The last time I’d seen Daddy’s face like that, I’d brought home a report card with straight A’s and a teacher’s note that said I was helpful and gracious in class. Maybe it was all of the whiskey he’d drunk or my memory of him firing that pistol, but this time Daddy’s smile took on a demonic edge. The way that the devil might look when he’s praising his child.
I ate the collards, potato salad, and mac and cheese. The ham I hid beneath two pieces of cornbread, and then I offered to clear the table myself so that I could dump the meat in the trash.
The following winter, when I was ten, Grandma got mad at Grandpa for “laying up with some jezebel” and shot him in the stomach with a double-barreled shotgun. Luckily for everyone, Grandpa was across the dirt road from where she’d stood, and he fell near the hog pen.
Some sensible folks driving by say they saw the hogs in the pen screaming and running wild, and when they turned to see what had those animals going, they saw Grandpa’s injured body lying there for God knows how long. Imagine that. The pigs cared that their owner’s life was leaving him. The pigs could sense he was hurt, and what did they do? They screamed for him. They screamed for the man who would eventually slaughter and eat them.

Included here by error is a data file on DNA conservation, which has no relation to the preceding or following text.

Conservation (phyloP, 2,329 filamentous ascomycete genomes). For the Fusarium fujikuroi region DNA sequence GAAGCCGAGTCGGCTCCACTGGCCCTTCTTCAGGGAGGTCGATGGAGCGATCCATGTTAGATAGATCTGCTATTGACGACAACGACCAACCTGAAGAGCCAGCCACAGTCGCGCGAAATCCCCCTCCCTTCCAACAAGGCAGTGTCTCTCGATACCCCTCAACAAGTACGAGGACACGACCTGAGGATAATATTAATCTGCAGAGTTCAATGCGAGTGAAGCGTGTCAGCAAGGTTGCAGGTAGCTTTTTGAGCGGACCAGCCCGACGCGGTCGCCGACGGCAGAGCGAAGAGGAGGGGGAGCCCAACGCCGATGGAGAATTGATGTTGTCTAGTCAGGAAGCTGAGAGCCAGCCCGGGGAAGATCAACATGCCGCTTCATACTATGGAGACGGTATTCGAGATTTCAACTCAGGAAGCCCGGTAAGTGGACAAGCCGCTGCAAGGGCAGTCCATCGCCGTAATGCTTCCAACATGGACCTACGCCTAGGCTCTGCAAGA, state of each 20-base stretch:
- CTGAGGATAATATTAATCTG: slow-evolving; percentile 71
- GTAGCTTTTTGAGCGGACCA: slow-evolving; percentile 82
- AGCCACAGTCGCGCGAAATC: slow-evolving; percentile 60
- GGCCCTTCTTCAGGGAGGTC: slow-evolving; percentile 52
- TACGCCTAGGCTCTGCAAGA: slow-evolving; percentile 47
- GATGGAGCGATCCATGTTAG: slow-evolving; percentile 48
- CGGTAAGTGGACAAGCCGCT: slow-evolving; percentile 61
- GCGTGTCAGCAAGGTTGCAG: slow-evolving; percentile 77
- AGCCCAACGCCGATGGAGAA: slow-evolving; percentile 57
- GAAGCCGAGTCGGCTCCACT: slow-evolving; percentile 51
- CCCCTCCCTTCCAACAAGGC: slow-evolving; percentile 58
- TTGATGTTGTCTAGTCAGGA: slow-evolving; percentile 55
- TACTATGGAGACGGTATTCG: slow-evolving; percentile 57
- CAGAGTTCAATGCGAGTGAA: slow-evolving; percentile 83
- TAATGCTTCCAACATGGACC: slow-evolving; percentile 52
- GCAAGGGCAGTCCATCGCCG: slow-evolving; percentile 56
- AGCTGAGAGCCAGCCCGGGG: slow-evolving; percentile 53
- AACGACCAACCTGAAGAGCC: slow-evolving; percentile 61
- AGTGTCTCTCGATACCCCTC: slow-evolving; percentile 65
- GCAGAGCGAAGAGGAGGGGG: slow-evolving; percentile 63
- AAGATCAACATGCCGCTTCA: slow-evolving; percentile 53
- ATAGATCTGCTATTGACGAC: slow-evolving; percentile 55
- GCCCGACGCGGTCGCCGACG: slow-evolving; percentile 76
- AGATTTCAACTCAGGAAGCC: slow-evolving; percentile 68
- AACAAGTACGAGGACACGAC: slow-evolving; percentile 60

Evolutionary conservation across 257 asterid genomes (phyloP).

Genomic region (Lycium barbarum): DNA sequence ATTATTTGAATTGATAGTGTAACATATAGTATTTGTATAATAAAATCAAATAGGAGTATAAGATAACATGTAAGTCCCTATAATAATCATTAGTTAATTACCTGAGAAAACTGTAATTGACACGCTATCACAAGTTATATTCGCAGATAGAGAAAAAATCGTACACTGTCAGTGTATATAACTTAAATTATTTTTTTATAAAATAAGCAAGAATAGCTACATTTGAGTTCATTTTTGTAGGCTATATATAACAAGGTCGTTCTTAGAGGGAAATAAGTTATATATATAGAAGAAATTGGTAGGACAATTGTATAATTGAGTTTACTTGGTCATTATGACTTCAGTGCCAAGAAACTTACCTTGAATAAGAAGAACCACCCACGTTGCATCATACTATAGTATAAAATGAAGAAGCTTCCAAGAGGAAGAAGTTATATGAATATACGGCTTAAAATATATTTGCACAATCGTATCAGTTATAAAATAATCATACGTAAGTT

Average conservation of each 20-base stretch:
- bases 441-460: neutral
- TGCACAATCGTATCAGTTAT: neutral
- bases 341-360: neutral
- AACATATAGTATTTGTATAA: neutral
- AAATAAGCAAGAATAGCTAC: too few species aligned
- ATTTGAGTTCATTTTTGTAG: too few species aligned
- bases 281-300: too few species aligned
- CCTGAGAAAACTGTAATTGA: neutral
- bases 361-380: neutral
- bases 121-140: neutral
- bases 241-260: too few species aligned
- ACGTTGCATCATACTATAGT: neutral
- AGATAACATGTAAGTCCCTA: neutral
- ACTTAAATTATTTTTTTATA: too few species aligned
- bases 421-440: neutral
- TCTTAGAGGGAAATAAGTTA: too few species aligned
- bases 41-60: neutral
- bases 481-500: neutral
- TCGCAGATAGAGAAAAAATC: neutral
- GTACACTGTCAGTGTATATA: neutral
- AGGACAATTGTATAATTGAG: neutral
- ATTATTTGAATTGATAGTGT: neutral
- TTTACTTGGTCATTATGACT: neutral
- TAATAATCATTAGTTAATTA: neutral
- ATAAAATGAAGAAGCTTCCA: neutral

The driver and passengers loaded Grandpa in the backseat of their vehicle and drove him to the hospital. Otherwise, he wouldn’t have survived, because after Grandma loaded him with metal, she went back into the house, turned on The Young and the Restless, called Daddy, who was one thousand miles away in Detroit, and said, “I shot him.”
When Daddy arrived at the hospital the next day, he said Grandpa was out of surgery and kept whispering, “She shot me. After all these years. After all I’ve done for her. That heifer shot me.”
“Was she drunk, Daddy?” I regretted the question right after I asked it. The phone trembled in my hand. I didn’t want Daddy to think I was taking a swipe at his drinking. In the silence that followed my thoughtless question, I heard him take a drag from his cigarette, and a sip from what I assumed was a tumbler of whiskey because I could hear the ice clink against the glass.
“Wish I could say she was drunk, but she stopped drinking back in ’75 when she got born-again.” He said “born-again” the way he would have said “alien abduction.” “Nah. Momma wasn’t drunk. She just stone-cold crazy.”
Grandpa didn’t divorce her either. When he was released, he moved into a tiny shack the next town over and let her have the farm. I assumed they really loved each other. And I also assumed that sometimes love means violence.